Throughout my late high school and early college, I used Diablo II in the same way. I spent far too many hours playing the game with strangers and friends as a way to connect socially because of my social anxiety and awkwardness. It was in the dial-up days of the Internet. But I felt more capable in the game than I did outside the game. It was similar to Morioka’s comfort in her MMO of choice. And that comfort can be addictive if you aren’t careful. It can also give you common ground that allows you to establish connections with people you may not be able to easily connect with otherwise. This is what happens in Recovery. Morioka’s MMO allows her to connect with several people and establish ties she likely wouldn’t have otherwise. It acts as an ice breaker for conversation.
Let’s return to the idea that the online self is more real than your offline self. Online conversations appear to lack consequences. After all, you can just block someone or sign off after trolling. On video games, you often won’t see the same players with regularity. When you have these brief encounters, there doesn’t appear to be a consequence to selfish behavior such as name calling and trolling in general. When you have a void of lasting visible consequence, your true behavior can come out. If you treat them poorly, that shows how such behavior resides deep within you. If you treat them generously, that too reflects positively on you. Morioka finds a positive atmosphere on her MMO, which builds her up in the story. You see, you can never tell how your actions will impact the person on the other side of the screen. Sometimes a comment from a user named XX_PWN_you_XX can cut deeper than you suspect.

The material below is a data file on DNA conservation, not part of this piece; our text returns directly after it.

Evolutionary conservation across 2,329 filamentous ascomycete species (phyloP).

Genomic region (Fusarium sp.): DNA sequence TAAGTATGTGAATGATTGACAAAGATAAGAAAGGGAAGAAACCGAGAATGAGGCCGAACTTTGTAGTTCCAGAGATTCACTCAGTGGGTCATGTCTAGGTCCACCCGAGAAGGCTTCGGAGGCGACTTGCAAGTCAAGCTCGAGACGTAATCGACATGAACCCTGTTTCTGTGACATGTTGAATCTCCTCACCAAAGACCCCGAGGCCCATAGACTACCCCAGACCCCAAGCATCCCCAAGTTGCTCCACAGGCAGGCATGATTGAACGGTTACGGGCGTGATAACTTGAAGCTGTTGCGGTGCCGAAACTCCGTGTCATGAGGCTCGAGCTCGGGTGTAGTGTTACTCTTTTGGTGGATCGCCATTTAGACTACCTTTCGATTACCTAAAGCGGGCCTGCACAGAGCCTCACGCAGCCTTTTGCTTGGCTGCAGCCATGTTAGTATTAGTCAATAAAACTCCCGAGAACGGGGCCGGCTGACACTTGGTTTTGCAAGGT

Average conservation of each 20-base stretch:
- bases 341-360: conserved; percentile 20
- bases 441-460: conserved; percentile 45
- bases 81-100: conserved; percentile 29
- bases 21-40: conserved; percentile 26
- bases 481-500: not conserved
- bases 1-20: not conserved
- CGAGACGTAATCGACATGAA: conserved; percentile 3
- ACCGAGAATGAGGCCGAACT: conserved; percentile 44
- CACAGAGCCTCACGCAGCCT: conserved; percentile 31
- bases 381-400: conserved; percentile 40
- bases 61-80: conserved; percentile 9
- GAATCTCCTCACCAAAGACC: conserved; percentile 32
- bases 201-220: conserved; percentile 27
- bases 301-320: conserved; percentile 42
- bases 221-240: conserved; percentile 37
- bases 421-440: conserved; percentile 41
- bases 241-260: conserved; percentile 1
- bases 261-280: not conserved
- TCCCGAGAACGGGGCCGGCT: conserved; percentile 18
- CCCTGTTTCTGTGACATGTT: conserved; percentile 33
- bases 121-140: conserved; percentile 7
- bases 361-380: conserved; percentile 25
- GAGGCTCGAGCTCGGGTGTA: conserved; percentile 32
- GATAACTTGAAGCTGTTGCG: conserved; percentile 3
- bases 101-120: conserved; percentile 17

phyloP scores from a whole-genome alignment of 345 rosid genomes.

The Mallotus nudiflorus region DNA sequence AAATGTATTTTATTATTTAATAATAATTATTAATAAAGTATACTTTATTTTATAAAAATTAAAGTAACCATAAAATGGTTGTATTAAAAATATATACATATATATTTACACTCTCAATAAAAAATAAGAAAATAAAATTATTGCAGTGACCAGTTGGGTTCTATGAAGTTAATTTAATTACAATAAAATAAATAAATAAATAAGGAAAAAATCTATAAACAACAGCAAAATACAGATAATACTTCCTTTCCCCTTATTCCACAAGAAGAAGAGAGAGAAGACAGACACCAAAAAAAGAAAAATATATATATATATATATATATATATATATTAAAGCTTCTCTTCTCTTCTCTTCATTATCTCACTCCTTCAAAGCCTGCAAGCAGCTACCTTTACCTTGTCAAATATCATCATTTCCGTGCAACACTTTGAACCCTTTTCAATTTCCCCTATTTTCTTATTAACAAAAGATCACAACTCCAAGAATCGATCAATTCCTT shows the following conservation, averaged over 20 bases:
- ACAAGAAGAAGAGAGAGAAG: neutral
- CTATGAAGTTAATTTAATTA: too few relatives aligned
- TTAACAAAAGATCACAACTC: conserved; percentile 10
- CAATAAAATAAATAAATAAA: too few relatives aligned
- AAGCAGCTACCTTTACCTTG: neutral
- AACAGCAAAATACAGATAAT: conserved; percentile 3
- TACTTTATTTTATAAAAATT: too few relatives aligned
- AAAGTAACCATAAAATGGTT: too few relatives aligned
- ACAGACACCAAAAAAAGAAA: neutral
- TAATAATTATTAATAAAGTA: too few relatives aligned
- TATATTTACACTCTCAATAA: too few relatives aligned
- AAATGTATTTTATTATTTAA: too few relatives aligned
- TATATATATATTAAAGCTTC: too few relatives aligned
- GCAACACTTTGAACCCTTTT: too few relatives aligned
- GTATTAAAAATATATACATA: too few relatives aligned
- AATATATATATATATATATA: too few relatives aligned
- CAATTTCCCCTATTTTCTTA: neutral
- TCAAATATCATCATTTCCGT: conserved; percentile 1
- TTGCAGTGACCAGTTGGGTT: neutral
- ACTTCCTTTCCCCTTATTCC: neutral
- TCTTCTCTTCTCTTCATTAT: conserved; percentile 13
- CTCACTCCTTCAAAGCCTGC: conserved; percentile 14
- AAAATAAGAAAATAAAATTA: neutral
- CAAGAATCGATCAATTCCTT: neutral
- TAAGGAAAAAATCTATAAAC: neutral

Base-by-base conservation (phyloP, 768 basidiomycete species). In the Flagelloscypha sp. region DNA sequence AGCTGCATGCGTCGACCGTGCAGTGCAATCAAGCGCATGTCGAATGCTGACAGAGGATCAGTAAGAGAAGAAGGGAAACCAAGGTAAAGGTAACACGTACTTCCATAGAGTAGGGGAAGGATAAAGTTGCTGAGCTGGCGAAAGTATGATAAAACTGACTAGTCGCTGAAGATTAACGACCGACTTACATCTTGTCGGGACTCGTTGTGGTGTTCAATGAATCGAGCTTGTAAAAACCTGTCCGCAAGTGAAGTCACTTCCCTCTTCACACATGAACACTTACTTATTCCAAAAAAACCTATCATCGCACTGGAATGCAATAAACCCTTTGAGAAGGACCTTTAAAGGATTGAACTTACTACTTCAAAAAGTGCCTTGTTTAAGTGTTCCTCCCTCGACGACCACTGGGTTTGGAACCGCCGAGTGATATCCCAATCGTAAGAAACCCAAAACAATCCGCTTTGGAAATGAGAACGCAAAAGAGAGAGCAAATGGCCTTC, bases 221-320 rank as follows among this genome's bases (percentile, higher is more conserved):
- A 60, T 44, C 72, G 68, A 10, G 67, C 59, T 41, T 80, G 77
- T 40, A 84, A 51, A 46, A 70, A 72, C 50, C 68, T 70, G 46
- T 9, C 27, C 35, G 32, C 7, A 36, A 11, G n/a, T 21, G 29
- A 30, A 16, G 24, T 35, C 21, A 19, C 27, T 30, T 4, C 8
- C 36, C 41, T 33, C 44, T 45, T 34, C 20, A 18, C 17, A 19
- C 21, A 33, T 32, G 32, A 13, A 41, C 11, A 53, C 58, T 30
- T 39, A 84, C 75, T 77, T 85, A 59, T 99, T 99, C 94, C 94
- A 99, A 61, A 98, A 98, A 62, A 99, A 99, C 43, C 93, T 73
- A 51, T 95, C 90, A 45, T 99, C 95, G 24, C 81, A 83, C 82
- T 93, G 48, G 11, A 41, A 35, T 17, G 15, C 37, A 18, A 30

While that is partially your responsibility to let comments slide over you (easier said than done sometimes), it is also XX_PWN_you_XX’s responsibility to be compassionate too. I place more responsibility on perpetrator than victim. But in either case, behavior comes from deep within you. The less important it seems to be good, generous, and compassionate, the more important it is to be just so. Those small, seemingly unimportant events online are tests to character. They can create habits of behavior.
Recovery of an MMO Junkie doesn’t pontificate these points. They are all hidden under the romance and awkward social behavior it focuses upon. You can enjoy the story for what it is–a fairly adult love story that uses an MMO to get it moving. Or you can see these interesting trends in how offline and online life interact with each other. It’s a short anime at only 10 episodes. Morioka’s spazzing grated on my nerves. I know its meant to be funny in its over-the-topness, but the trope is tired. Anxiety is rarely so overt, which is what makes anxiety so insidious, but aside from that, I found the story charming and worth a watch if slice-of-life is your thing.